This website was produced as an assignment for Genetics 677 at UW-Madison Spring 2009
Protein Sequence and Homology
Human Sequence of Huntingtin
The protein sequence used in this project was obtained from the NCBI site (NP 002102) The huntingtin protein is 3,144 amino acids in length. From a search on ExPASy, I found the isoelectric point of huntingtin is 5.81 and the molecular weight 347,859.56 Da, based upon this sequence.
In order to determine the closest protein homologs to human huntingtin, I first conducted a general search through Homologene to develop a list of other organisms potentially expressing a similar protein. The following list contains these proteins found in other species homologous to the human huntingtin protein. The proteins are listed by their corresponding gene name. Click on the protein's accession number to view amino acid sequence data in FASTA format from Entrez Protein. After generating a potential list, I attempted to compare the level of similarity between human huntingtin and the homologs through Blastp,a protein-protein algorithm.
solute carrier family 6 protein
Canis lupus familiaris (dog)
solute carrier family 6 protein
Bos taurus (cattle)
Danio rerio (zebrafish)
Mus musculus (mouse)
Rattus norvegicus (rat)
Gallus gallus (chicken)
I used two programs to assess the similarity between all of the homologous sequences for huntingtin. The results below show a relatively high level of conservation among the homologues. The t-coffee alignment gives a colored key to similarity scores for each amino acid. I also ran a muscle alignment, given below. The alignments show a relatively high level of conservation in the amino acid sequences of the homologs.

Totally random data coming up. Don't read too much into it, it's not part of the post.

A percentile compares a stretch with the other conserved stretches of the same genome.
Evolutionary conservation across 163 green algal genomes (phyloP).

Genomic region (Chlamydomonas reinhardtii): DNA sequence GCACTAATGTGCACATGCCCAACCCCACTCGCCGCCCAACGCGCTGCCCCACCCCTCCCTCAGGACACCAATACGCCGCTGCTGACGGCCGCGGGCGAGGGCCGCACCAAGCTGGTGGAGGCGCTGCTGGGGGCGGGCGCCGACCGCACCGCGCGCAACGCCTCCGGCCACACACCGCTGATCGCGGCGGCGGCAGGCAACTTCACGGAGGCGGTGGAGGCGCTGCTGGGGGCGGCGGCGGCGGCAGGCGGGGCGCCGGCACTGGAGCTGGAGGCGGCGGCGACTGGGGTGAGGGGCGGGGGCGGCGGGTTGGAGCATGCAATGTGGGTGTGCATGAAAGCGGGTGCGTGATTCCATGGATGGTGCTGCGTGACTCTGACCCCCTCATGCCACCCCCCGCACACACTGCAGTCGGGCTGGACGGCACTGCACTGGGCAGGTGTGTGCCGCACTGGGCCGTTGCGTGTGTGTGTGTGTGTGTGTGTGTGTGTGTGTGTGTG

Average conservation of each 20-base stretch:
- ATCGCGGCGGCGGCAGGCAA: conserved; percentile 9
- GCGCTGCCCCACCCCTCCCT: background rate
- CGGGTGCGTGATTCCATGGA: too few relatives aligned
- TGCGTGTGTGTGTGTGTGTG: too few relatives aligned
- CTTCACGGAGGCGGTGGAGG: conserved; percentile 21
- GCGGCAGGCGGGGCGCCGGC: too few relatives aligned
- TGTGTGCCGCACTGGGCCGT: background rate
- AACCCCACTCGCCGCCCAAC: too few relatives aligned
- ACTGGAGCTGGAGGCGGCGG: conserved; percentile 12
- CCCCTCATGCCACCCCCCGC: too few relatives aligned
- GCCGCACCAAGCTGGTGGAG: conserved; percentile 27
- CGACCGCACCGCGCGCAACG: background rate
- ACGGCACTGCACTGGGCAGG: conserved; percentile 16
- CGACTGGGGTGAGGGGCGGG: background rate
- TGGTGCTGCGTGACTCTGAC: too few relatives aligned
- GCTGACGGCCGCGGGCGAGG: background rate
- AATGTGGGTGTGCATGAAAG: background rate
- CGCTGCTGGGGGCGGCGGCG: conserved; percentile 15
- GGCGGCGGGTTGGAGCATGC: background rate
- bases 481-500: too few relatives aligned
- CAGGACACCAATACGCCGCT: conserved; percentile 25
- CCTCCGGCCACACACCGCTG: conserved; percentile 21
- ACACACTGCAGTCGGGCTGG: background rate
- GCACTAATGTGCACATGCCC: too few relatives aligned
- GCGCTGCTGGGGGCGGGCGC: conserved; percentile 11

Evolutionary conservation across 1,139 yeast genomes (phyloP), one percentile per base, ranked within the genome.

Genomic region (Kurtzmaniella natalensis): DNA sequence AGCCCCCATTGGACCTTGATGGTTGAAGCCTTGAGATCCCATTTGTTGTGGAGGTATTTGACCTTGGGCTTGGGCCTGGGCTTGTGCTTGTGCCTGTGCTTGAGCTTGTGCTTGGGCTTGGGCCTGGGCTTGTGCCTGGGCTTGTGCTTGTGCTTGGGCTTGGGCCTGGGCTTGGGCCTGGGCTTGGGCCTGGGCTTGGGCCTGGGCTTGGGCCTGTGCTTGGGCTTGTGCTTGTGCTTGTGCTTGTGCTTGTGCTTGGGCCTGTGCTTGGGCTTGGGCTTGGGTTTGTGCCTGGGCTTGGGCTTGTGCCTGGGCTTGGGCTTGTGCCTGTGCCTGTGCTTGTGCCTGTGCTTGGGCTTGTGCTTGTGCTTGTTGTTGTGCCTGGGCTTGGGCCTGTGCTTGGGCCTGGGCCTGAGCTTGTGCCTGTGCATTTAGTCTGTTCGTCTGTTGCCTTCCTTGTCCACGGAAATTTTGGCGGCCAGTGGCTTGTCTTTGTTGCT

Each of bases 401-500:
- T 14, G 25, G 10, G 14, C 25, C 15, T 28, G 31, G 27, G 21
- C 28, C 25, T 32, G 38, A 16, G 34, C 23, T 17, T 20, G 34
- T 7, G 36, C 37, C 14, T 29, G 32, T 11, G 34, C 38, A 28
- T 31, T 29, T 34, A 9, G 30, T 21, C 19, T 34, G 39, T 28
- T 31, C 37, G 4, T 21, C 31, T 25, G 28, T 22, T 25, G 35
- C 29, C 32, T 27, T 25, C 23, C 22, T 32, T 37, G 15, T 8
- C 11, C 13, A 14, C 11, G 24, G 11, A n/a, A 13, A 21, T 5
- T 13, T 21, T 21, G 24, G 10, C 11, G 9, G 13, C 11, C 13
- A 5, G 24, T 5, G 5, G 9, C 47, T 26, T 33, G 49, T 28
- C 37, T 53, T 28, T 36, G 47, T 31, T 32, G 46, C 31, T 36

Phylogenetic Tree Analysis
I constructed the above phylogenetic tree using the Treetop program, analyzing for homology in the huntingtin protein homoogues for the species listed above. Using the standard settings on the program, I generated a tree showing the greatest similarity of the human form of huntingtin to chimpanzees. The greatest divergence is between the human and the zebrafish forms.
I then performed a second phylogenetic analysis using Phylogeny.fr on "One-Click" settings. The results were similar to those of Treetop. We see the human form of hungtingtin is very similar to the chimpanzee form. Scores indicate relative similarities for specific branches-thus, with a score of 1, the Homo sapiens and Pan troglodyes huntingtin homologues are quite similar, almost identical.
The BLAST protein sequence scores show there is a high level of similarity between the homologs in the different organisms. The scores on the BLAST program match up well with my phylogenetic analysis of the homologs. I found the BLAST program to be informative and simple to use, although the depth of information in the results is not in particular that great. The different sequence alignment programs further supported these results. I found the information from T-COFFEE to be the most useful, in the sense that all 4 programs I used brought back the same results, while T-COFFEE was the only program that represented the data graphically (in color). The motif search programs were difficult to use with huntingtin - the expected HEAT repeats were not immediately found by any of the programs. The relative scores for the HEAT repeats in the programs matched those of low-complexity regions and other undefined motifs. Thus, I wasn't able to put a lot of confidence in my results from the motif programs, although the literature on huntingtin confirmed the presence of HEAT repeats. I believe developing greater familiarity with these programs will allow me to gain better information in the future and will be more informative in my analysis of huntingtin.